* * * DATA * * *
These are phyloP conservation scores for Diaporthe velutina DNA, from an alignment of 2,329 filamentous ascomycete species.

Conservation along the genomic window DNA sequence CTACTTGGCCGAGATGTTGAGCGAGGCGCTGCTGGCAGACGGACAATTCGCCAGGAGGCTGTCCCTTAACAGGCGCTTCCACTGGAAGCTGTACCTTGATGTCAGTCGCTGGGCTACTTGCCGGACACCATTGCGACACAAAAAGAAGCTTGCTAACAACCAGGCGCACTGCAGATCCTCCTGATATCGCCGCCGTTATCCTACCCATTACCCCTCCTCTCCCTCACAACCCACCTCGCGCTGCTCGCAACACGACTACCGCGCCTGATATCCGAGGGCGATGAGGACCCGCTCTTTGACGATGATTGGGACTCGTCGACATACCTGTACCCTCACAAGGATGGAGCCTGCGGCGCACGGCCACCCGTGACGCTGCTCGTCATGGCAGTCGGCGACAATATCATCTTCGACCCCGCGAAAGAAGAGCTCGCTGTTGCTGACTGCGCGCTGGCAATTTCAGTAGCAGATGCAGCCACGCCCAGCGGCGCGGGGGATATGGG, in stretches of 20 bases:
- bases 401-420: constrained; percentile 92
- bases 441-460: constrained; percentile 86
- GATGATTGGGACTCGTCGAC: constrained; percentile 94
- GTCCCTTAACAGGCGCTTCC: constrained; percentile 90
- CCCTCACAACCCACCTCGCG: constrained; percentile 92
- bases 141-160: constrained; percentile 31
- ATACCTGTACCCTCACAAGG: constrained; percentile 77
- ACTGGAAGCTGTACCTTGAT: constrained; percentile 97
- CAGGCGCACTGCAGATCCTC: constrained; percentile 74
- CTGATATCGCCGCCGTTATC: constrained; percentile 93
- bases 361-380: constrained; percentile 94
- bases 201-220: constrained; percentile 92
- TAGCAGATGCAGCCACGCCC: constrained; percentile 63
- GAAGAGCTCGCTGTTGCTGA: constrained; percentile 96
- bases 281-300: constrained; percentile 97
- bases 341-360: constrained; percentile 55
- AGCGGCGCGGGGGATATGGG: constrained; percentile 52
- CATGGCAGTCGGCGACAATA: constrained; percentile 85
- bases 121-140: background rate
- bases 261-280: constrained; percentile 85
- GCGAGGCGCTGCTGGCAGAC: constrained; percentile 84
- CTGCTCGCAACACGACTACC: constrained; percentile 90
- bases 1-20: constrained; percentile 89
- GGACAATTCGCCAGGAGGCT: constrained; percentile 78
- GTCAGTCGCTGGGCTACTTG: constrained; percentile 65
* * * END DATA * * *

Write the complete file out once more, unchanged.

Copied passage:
These are phyloP conservation scores for Diaporthe velutina DNA, from an alignment of 2,329 filamentous ascomycete species.

Conservation along the genomic window DNA sequence CTACTTGGCCGAGATGTTGAGCGAGGCGCTGCTGGCAGACGGACAATTCGCCAGGAGGCTGTCCCTTAACAGGCGCTTCCACTGGAAGCTGTACCTTGATGTCAGTCGCTGGGCTACTTGCCGGACACCATTGCGACACAAAAAGAAGCTTGCTAACAACCAGGCGCACTGCAGATCCTCCTGATATCGCCGCCGTTATCCTACCCATTACCCCTCCTCTCCCTCACAACCCACCTCGCGCTGCTCGCAACACGACTACCGCGCCTGATATCCGAGGGCGATGAGGACCCGCTCTTTGACGATGATTGGGACTCGTCGACATACCTGTACCCTCACAAGGATGGAGCCTGCGGCGCACGGCCACCCGTGACGCTGCTCGTCATGGCAGTCGGCGACAATATCATCTTCGACCCCGCGAAAGAAGAGCTCGCTGTTGCTGACTGCGCGCTGGCAATTTCAGTAGCAGATGCAGCCACGCCCAGCGGCGCGGGGGATATGGG, in stretches of 20 bases:
- bases 401-420: constrained; percentile 92
- bases 441-460: constrained; percentile 86
- GATGATTGGGACTCGTCGAC: constrained; percentile 94
- GTCCCTTAACAGGCGCTTCC: constrained; percentile 90
- CCCTCACAACCCACCTCGCG: constrained; percentile 92
- bases 141-160: constrained; percentile 31
- ATACCTGTACCCTCACAAGG: constrained; percentile 77
- ACTGGAAGCTGTACCTTGAT: constrained; percentile 97
- CAGGCGCACTGCAGATCCTC: constrained; percentile 74
- CTGATATCGCCGCCGTTATC: constrained; percentile 93
- bases 361-380: constrained; percentile 94
- bases 201-220: constrained; percentile 92
- TAGCAGATGCAGCCACGCCC: constrained; percentile 63
- GAAGAGCTCGCTGTTGCTGA: constrained; percentile 96
- bases 281-300: constrained; percentile 97
- bases 341-360: constrained; percentile 55
- AGCGGCGCGGGGGATATGGG: constrained; percentile 52
- CATGGCAGTCGGCGACAATA: constrained; percentile 85
- bases 121-140: background rate
- bases 261-280: constrained; percentile 85
- GCGAGGCGCTGCTGGCAGAC: constrained; percentile 84
- CTGCTCGCAACACGACTACC: constrained; percentile 90
- bases 1-20: constrained; percentile 89
- GGACAATTCGCCAGGAGGCT: constrained; percentile 78
- GTCAGTCGCTGGGCTACTTG: constrained; percentile 65